Tips for making tea part of your post-run/recovery routine

September 10, 2018

Tips for making tea part of your post-run/recovery routine

While running, itself, is a relatively straightforward and simple sport -- not one that necessitates tons of equipment or years of specialized instruction -- runners, nonetheless, do like their “stuff.” Besides having their favorites for their actual runs -- such as their favorite GPS watch to wear, their most comfortable shoes, or their favorite shorts -- many runners look forward to what they’ll be consuming after the run, sometimes just as much as the run, itself.

The food and drink runners consume immediately after finishing a run can have an important effect on the runners’ health, well-being, and propensity to “jump back” from the run. There is tons of evidence-backed research out there that clarifies exactly what the nutritional composition should be for a food or drink post-run, and runners, themselves, will gladly give you tons of their own personal recommendations.

Personally, after a hard speed run or a long distance run, it can be hard for me (or for my stomach, anyway) to “calm down” enough to enjoy a substantial meal, much less real food. However, as the research suggests, it behooves me to eat within 60-90 minutes of finishing my run so as to take advantage of my muscles and body “sopping up” the nutrients from the foods/beverages I consume during this critical window that’s important for recovery and repair.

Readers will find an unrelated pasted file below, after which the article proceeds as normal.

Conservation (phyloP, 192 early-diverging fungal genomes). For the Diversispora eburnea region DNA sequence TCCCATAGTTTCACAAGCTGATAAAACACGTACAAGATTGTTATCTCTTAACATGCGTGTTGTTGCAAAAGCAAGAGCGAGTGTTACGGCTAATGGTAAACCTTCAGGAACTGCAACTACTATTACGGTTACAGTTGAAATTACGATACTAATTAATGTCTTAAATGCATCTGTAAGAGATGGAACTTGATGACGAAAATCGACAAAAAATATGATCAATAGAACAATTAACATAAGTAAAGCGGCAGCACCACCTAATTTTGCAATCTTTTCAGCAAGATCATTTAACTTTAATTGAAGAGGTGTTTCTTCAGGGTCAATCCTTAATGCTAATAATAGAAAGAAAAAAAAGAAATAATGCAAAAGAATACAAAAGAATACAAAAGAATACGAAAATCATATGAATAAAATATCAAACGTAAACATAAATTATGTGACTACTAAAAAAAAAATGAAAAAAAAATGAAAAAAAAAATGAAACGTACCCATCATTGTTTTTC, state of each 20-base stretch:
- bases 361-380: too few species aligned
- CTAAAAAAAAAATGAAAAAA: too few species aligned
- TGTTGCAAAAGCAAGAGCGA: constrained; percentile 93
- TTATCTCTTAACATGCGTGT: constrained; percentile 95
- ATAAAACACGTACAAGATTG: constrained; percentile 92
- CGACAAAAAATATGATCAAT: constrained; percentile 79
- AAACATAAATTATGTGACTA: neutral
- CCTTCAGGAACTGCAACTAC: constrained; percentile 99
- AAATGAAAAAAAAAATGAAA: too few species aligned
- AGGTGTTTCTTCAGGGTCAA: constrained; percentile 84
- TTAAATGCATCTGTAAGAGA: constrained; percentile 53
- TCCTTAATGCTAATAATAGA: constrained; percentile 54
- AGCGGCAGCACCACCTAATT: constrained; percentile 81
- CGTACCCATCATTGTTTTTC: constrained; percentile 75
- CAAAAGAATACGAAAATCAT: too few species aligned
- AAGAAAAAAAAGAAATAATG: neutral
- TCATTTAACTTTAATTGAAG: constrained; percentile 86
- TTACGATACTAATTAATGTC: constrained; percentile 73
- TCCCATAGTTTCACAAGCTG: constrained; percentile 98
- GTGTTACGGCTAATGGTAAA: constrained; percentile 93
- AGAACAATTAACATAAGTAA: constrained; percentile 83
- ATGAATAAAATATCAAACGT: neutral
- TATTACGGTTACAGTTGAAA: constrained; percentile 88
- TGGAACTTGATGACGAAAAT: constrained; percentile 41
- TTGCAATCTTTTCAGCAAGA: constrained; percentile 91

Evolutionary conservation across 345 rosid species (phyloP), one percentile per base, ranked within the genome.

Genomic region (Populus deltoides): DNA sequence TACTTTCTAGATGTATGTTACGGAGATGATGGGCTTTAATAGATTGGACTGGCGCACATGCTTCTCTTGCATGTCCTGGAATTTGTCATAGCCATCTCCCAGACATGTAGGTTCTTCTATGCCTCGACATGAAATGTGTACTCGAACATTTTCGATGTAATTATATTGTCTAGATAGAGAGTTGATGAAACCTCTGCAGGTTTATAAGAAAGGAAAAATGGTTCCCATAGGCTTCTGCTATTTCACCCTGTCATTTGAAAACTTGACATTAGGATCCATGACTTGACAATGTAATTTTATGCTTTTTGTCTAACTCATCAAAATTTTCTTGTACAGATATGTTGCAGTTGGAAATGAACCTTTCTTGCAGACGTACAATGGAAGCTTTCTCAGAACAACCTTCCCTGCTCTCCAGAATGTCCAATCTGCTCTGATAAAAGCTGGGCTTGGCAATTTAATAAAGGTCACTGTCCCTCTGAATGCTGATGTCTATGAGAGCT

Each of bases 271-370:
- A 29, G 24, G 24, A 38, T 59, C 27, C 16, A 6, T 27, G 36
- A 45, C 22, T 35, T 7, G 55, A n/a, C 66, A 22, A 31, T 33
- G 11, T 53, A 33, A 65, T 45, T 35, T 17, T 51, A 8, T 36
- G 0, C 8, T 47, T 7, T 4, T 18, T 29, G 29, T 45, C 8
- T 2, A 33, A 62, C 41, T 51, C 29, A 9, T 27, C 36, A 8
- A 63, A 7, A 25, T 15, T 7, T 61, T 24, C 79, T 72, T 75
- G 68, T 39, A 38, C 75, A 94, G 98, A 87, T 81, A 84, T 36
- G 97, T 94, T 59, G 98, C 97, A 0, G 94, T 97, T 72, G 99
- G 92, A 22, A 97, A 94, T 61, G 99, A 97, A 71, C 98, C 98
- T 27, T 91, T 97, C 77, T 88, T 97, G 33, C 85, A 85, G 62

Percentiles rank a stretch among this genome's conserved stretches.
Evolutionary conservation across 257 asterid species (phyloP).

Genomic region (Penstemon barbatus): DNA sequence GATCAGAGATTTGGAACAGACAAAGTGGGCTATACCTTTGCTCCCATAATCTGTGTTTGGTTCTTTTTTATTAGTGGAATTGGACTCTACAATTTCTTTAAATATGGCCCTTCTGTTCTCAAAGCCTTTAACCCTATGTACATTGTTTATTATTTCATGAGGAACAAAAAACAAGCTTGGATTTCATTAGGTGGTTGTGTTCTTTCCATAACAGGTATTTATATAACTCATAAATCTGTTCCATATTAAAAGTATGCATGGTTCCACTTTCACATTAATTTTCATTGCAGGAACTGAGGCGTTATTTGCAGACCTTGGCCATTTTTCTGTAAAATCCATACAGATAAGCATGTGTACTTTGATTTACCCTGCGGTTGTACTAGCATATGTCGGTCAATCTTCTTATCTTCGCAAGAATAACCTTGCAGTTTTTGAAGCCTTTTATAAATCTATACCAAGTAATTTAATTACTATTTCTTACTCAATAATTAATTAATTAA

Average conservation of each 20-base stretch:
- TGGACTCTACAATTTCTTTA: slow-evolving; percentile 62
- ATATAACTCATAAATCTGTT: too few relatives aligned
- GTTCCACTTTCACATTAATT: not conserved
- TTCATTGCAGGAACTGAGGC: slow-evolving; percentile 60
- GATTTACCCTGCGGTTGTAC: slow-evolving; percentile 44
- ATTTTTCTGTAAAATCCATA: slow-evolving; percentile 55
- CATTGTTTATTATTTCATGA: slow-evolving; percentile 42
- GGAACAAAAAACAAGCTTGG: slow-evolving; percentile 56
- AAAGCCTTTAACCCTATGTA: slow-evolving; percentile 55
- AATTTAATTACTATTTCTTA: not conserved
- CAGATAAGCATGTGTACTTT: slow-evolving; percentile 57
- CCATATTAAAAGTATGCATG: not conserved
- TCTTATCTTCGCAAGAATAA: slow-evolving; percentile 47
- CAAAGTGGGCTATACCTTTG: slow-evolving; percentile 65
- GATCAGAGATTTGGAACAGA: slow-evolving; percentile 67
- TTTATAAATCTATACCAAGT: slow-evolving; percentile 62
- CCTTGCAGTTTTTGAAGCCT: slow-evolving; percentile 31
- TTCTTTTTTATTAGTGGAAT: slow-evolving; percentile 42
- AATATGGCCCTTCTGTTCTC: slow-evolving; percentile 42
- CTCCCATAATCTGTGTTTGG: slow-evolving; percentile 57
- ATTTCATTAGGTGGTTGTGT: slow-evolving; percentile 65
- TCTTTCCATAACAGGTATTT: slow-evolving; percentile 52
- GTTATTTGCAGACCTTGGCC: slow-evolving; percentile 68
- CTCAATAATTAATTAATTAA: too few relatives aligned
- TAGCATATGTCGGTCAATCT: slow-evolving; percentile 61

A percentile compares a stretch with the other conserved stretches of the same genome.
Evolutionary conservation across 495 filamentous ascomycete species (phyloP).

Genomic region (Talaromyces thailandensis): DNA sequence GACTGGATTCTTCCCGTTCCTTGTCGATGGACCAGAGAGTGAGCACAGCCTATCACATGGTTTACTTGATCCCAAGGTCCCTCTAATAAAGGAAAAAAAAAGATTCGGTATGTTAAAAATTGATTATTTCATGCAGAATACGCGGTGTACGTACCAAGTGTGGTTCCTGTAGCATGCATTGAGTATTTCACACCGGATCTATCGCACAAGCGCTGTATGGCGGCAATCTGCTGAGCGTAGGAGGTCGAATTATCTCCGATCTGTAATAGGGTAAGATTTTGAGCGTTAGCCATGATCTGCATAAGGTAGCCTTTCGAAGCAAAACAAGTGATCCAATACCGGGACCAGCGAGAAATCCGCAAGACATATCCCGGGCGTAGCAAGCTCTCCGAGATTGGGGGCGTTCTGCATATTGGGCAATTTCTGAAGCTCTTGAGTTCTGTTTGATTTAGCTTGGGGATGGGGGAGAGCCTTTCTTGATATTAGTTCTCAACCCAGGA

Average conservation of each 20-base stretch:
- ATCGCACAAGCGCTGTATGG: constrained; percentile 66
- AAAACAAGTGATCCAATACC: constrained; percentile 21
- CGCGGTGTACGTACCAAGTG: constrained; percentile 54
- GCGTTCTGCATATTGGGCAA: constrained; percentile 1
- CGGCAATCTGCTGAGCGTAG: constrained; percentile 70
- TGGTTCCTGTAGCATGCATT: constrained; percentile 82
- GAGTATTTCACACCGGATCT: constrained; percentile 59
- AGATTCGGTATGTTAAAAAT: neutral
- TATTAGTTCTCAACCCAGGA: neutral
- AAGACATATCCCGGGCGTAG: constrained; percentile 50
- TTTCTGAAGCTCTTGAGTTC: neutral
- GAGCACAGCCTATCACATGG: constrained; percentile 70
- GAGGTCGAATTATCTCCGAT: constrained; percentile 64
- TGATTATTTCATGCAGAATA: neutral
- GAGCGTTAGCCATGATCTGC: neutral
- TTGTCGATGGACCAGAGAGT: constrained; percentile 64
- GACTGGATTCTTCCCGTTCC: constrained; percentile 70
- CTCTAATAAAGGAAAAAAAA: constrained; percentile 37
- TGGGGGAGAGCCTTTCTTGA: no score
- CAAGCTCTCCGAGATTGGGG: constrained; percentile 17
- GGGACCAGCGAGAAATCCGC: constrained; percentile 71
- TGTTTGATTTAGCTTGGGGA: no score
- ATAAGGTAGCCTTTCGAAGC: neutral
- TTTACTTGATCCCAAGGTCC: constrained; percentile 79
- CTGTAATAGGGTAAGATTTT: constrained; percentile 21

Below, I’ll describe in detail what my post-run recovery routine often looks like, I’ll also describe why I think including tea in your post-run recovery routine may make a lot of sense for you (and how it may even help you in your recovery process). While I’m not a physician or a dietitian, my recommendations come from my own personal experience, so if you’re in a slump with your recovery process, you may want to consider my suggestions: particularly if you’re up to trying something new.

Hydrate with water first, and get the teapot boiling.  

When I finish my run, one of the first things I do is begin to drink water. If the run is longer than an hour, I’ll also drink some sort of electrolyte-based drink, too. Almost always, I will begin to boil water or steep tea leaves for the cup of tea that I’m anxiously awaiting, too.

Choose a tea that’s specific to your needs.

There are tons of different tea varieties available, some with or without caffeine, so you have a ton of latitude when it comes to making choices about what’s right for you. If you’re lucky, you may even find some athletics-based tea options that can specifically target recovery! Some considerations you want to make may be practical, too, such as do I need to stay awake for the rest of the day (in which case, you may want to opt for a more highly-caffeinated tea) or can I take a quick nap now and then start my day later (in which case, you’ll probably want something decaffeinated or something that may help you relax and go to sleep). Additionally, often my stomach hurts after I run a particularly hard workout, and drinking a cup of tea can help rectify that. If you’re having stomach or gastrointestinal problems, you may want to consider doing the same.